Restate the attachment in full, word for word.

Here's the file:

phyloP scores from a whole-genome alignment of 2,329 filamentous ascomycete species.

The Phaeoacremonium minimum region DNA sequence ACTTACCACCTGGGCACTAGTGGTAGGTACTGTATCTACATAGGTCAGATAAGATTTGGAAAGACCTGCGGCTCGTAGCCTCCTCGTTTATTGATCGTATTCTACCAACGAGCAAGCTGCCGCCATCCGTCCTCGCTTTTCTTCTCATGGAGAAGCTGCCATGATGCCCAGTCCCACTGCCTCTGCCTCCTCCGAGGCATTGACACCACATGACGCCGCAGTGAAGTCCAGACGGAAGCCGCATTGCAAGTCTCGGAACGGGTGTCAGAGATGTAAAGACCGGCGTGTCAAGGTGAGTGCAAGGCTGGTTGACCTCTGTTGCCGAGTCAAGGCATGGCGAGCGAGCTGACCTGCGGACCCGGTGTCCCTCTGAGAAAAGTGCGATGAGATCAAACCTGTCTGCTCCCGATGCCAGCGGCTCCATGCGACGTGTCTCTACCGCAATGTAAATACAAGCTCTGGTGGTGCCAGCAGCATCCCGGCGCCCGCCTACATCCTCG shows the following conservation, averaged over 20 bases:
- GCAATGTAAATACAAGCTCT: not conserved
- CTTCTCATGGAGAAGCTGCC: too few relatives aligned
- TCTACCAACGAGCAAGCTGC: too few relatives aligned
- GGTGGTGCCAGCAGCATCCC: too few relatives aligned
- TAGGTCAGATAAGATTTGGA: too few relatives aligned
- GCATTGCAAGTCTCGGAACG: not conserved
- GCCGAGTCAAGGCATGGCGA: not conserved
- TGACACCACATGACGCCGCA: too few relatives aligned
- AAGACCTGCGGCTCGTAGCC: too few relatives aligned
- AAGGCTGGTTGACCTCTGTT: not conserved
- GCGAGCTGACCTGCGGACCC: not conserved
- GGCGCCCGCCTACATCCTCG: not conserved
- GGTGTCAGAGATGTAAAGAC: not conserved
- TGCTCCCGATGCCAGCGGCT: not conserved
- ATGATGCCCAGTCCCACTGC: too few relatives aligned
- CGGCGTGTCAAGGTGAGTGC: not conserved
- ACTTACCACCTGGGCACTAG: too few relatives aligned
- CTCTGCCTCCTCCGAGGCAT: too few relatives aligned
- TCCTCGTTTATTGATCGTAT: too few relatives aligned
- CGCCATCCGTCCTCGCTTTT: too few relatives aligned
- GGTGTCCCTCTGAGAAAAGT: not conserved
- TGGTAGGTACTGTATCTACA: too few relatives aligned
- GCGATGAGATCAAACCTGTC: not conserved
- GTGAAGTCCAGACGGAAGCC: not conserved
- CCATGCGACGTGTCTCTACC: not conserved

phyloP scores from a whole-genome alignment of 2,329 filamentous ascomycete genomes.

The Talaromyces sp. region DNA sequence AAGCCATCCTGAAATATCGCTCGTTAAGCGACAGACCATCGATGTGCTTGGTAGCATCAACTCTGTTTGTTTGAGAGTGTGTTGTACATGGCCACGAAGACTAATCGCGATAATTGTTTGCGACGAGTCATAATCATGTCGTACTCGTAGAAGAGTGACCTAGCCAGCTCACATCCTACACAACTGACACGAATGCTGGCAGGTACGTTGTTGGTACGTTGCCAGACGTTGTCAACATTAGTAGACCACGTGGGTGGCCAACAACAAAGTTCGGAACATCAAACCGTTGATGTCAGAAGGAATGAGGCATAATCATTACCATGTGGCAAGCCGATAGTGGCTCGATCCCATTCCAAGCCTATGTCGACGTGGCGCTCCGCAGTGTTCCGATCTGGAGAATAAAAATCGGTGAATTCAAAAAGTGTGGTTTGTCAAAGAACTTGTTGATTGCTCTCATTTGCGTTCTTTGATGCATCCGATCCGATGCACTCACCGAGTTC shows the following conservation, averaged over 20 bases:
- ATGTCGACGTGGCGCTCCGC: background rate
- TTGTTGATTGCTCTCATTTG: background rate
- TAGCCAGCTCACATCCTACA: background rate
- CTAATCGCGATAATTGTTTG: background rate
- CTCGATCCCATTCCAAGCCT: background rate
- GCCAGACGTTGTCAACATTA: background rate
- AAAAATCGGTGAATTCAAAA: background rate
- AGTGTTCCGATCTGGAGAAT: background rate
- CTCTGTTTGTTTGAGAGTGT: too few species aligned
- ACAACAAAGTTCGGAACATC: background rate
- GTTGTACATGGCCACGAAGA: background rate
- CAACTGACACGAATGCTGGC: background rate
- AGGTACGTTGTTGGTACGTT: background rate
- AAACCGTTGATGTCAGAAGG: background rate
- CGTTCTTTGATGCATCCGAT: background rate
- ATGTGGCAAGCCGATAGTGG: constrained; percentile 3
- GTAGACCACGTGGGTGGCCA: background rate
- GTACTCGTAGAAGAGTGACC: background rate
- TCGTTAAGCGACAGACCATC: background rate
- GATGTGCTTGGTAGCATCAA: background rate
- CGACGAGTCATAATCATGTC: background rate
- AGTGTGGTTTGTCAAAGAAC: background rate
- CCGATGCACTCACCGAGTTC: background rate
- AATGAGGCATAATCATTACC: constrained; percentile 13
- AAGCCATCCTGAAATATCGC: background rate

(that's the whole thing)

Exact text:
phyloP scores from a whole-genome alignment of 2,329 filamentous ascomycete species.

The Phaeoacremonium minimum region DNA sequence ACTTACCACCTGGGCACTAGTGGTAGGTACTGTATCTACATAGGTCAGATAAGATTTGGAAAGACCTGCGGCTCGTAGCCTCCTCGTTTATTGATCGTATTCTACCAACGAGCAAGCTGCCGCCATCCGTCCTCGCTTTTCTTCTCATGGAGAAGCTGCCATGATGCCCAGTCCCACTGCCTCTGCCTCCTCCGAGGCATTGACACCACATGACGCCGCAGTGAAGTCCAGACGGAAGCCGCATTGCAAGTCTCGGAACGGGTGTCAGAGATGTAAAGACCGGCGTGTCAAGGTGAGTGCAAGGCTGGTTGACCTCTGTTGCCGAGTCAAGGCATGGCGAGCGAGCTGACCTGCGGACCCGGTGTCCCTCTGAGAAAAGTGCGATGAGATCAAACCTGTCTGCTCCCGATGCCAGCGGCTCCATGCGACGTGTCTCTACCGCAATGTAAATACAAGCTCTGGTGGTGCCAGCAGCATCCCGGCGCCCGCCTACATCCTCG shows the following conservation, averaged over 20 bases:
- GCAATGTAAATACAAGCTCT: not conserved
- CTTCTCATGGAGAAGCTGCC: too few relatives aligned
- TCTACCAACGAGCAAGCTGC: too few relatives aligned
- GGTGGTGCCAGCAGCATCCC: too few relatives aligned
- TAGGTCAGATAAGATTTGGA: too few relatives aligned
- GCATTGCAAGTCTCGGAACG: not conserved
- GCCGAGTCAAGGCATGGCGA: not conserved
- TGACACCACATGACGCCGCA: too few relatives aligned
- AAGACCTGCGGCTCGTAGCC: too few relatives aligned
- AAGGCTGGTTGACCTCTGTT: not conserved
- GCGAGCTGACCTGCGGACCC: not conserved
- GGCGCCCGCCTACATCCTCG: not conserved
- GGTGTCAGAGATGTAAAGAC: not conserved
- TGCTCCCGATGCCAGCGGCT: not conserved
- ATGATGCCCAGTCCCACTGC: too few relatives aligned
- CGGCGTGTCAAGGTGAGTGC: not conserved
- ACTTACCACCTGGGCACTAG: too few relatives aligned
- CTCTGCCTCCTCCGAGGCAT: too few relatives aligned
- TCCTCGTTTATTGATCGTAT: too few relatives aligned
- CGCCATCCGTCCTCGCTTTT: too few relatives aligned
- GGTGTCCCTCTGAGAAAAGT: not conserved
- TGGTAGGTACTGTATCTACA: too few relatives aligned
- GCGATGAGATCAAACCTGTC: not conserved
- GTGAAGTCCAGACGGAAGCC: not conserved
- CCATGCGACGTGTCTCTACC: not conserved

phyloP scores from a whole-genome alignment of 2,329 filamentous ascomycete genomes.

The Talaromyces sp. region DNA sequence AAGCCATCCTGAAATATCGCTCGTTAAGCGACAGACCATCGATGTGCTTGGTAGCATCAACTCTGTTTGTTTGAGAGTGTGTTGTACATGGCCACGAAGACTAATCGCGATAATTGTTTGCGACGAGTCATAATCATGTCGTACTCGTAGAAGAGTGACCTAGCCAGCTCACATCCTACACAACTGACACGAATGCTGGCAGGTACGTTGTTGGTACGTTGCCAGACGTTGTCAACATTAGTAGACCACGTGGGTGGCCAACAACAAAGTTCGGAACATCAAACCGTTGATGTCAGAAGGAATGAGGCATAATCATTACCATGTGGCAAGCCGATAGTGGCTCGATCCCATTCCAAGCCTATGTCGACGTGGCGCTCCGCAGTGTTCCGATCTGGAGAATAAAAATCGGTGAATTCAAAAAGTGTGGTTTGTCAAAGAACTTGTTGATTGCTCTCATTTGCGTTCTTTGATGCATCCGATCCGATGCACTCACCGAGTTC shows the following conservation, averaged over 20 bases:
- ATGTCGACGTGGCGCTCCGC: background rate
- TTGTTGATTGCTCTCATTTG: background rate
- TAGCCAGCTCACATCCTACA: background rate
- CTAATCGCGATAATTGTTTG: background rate
- CTCGATCCCATTCCAAGCCT: background rate
- GCCAGACGTTGTCAACATTA: background rate
- AAAAATCGGTGAATTCAAAA: background rate
- AGTGTTCCGATCTGGAGAAT: background rate
- CTCTGTTTGTTTGAGAGTGT: too few species aligned
- ACAACAAAGTTCGGAACATC: background rate
- GTTGTACATGGCCACGAAGA: background rate
- CAACTGACACGAATGCTGGC: background rate
- AGGTACGTTGTTGGTACGTT: background rate
- AAACCGTTGATGTCAGAAGG: background rate
- CGTTCTTTGATGCATCCGAT: background rate
- ATGTGGCAAGCCGATAGTGG: constrained; percentile 3
- GTAGACCACGTGGGTGGCCA: background rate
- GTACTCGTAGAAGAGTGACC: background rate
- TCGTTAAGCGACAGACCATC: background rate
- GATGTGCTTGGTAGCATCAA: background rate
- CGACGAGTCATAATCATGTC: background rate
- AGTGTGGTTTGTCAAAGAAC: background rate
- CCGATGCACTCACCGAGTTC: background rate
- AATGAGGCATAATCATTACC: constrained; percentile 13
- AAGCCATCCTGAAATATCGC: background rate